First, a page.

In areas of the articulating capsule where apposing tissues slide in direct contact with each other, shear stress generated by these frictional interactions may provide a physical stimulus distinct from fluid-induced shear stress. In this case of direct interaction between surfaces, the tissue-level frictional properties may affect the magnitude of shear stress presented to the cells within the intimal layer. While previous work has characterized synovium friction properties in sliding contact against glass, relatively little is known of synovium tribology in native tissue configurations, the influence of pathologic conditions such as CWP attachment, or the consequences for mechanotransduction of FLS within the tissue. The third goal of this dissertation is thus to characterize the effect of CWP on both tissue-level mechanical properties and cell-level mechanotransduction under sliding contact. The work herein presents consistently low friction properties for synovium against other tissues within the joint such as cartilage and demonstrates a significant increase in these properties when CWP are attached. A novel bioreactor was developed to characterize the effect of sliding contact on downstream functions of FLS within explant tissues, where initial results indicated an increase in metabolic activity in FLS exposed to sliding contact against cartilage.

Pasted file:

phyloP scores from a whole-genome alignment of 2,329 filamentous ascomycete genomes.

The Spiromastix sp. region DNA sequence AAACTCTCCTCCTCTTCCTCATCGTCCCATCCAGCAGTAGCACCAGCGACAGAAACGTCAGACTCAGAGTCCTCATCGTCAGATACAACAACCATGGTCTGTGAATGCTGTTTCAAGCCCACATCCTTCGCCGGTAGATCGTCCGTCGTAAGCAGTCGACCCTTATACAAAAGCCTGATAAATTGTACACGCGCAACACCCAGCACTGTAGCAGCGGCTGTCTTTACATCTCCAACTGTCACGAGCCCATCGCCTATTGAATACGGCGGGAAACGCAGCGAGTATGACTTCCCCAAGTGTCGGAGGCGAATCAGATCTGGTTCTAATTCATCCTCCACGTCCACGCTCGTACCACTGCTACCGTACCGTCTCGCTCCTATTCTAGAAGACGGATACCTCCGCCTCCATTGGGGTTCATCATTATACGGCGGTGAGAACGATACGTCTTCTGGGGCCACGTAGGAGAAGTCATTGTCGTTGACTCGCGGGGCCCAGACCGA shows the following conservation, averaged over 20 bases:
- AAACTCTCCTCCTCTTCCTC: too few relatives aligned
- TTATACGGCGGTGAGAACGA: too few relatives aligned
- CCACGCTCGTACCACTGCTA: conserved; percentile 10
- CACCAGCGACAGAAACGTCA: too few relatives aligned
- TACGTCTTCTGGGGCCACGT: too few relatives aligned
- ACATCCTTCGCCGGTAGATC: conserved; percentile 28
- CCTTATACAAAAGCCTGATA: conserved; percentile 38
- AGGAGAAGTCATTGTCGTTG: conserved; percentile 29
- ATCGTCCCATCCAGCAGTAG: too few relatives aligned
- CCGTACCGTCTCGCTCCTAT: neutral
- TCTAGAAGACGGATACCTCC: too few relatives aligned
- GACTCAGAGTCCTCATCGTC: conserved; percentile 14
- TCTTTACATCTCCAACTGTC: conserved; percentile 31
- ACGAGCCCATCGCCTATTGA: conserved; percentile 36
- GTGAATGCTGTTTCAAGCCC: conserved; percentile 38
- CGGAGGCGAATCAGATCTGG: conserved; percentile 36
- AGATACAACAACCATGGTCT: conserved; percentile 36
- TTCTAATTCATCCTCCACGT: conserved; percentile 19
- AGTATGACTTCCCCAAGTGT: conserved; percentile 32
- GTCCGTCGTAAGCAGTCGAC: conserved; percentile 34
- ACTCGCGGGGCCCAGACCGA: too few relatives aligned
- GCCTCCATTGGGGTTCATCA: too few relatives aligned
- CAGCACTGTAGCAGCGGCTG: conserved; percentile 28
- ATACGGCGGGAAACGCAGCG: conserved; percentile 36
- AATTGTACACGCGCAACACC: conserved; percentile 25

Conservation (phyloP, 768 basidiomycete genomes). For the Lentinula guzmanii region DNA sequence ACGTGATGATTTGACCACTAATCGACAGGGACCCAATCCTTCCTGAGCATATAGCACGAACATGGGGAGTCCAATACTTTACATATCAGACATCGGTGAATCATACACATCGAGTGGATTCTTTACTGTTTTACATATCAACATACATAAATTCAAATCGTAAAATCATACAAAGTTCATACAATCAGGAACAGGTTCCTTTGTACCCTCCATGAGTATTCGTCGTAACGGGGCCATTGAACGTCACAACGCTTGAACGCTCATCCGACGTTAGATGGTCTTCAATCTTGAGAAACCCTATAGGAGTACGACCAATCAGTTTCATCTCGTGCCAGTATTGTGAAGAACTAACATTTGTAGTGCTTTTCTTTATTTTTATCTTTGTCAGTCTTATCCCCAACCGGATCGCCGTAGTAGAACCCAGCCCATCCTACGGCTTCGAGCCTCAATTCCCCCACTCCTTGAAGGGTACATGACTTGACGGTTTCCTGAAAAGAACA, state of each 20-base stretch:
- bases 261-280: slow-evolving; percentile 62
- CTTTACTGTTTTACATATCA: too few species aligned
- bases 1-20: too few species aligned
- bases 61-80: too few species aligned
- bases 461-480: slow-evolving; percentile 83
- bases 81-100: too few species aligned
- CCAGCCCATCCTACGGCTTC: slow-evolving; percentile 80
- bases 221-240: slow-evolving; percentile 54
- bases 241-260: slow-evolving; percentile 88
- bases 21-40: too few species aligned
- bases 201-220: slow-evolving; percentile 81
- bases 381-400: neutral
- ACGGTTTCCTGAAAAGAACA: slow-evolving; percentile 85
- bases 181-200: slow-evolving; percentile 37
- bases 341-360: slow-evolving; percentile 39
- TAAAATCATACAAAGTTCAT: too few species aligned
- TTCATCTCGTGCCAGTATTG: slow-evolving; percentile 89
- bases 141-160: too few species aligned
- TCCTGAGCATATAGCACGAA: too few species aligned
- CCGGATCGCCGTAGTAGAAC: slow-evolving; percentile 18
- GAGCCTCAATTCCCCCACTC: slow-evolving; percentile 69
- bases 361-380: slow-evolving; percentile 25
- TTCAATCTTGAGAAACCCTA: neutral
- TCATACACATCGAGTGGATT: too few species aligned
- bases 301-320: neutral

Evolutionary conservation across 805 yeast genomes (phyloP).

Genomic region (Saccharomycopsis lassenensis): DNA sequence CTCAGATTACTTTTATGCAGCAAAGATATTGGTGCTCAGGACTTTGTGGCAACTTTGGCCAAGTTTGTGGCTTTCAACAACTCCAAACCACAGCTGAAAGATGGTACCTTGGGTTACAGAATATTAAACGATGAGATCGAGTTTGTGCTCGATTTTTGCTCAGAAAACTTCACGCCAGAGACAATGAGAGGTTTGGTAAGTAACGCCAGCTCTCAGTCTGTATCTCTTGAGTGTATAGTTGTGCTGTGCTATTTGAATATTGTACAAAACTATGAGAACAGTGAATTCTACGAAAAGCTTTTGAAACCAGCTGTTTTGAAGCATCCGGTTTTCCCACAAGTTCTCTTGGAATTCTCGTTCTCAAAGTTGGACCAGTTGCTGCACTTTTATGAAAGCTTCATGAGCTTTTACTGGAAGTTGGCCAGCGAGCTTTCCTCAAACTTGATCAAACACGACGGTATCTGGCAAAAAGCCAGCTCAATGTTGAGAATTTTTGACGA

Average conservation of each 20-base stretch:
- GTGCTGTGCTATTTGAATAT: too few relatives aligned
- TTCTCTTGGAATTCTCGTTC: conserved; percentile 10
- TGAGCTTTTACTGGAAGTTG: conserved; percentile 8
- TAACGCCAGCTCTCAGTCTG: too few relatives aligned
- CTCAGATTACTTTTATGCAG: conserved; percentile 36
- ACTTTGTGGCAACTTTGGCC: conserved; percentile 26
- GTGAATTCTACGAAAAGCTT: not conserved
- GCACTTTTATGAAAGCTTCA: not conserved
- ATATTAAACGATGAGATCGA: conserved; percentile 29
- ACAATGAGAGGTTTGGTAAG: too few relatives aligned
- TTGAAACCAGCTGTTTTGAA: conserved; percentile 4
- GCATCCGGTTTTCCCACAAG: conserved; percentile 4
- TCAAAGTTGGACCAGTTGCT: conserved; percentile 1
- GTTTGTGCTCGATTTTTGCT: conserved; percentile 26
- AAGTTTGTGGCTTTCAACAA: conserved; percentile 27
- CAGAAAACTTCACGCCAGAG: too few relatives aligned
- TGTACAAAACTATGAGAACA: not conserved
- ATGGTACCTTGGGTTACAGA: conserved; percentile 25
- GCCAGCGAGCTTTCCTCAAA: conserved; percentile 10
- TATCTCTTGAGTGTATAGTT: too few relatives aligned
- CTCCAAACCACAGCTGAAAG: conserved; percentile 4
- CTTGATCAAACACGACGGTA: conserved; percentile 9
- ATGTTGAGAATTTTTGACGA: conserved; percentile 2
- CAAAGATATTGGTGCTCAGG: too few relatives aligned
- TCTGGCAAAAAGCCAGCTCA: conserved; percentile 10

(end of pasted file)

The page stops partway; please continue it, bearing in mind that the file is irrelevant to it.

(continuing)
The research presented in this dissertation further elucidates the processes of normal synoviocyte mechanotransduction, and by demonstrating that key chemical and physical factors of the OA environment modulate both cell and tissue-level functional properties, sheds light on the mechanisms by which the synovium contributes to disease progression. This sets the foundation for future work into synovium mechanotransduction in response to distinct physical stimuli and the relationship with tissue-level mechanical properties, and points towards clinical interventions that seek to restore the normal mechanical environment of the joint.

Robert Stefani Publishes New Functional Synovium-based Model of OA in Tissue Engineering Part A

Robert Stefani Publishes New Functional Synovium-based Model of OA in Tissue Engineering Part A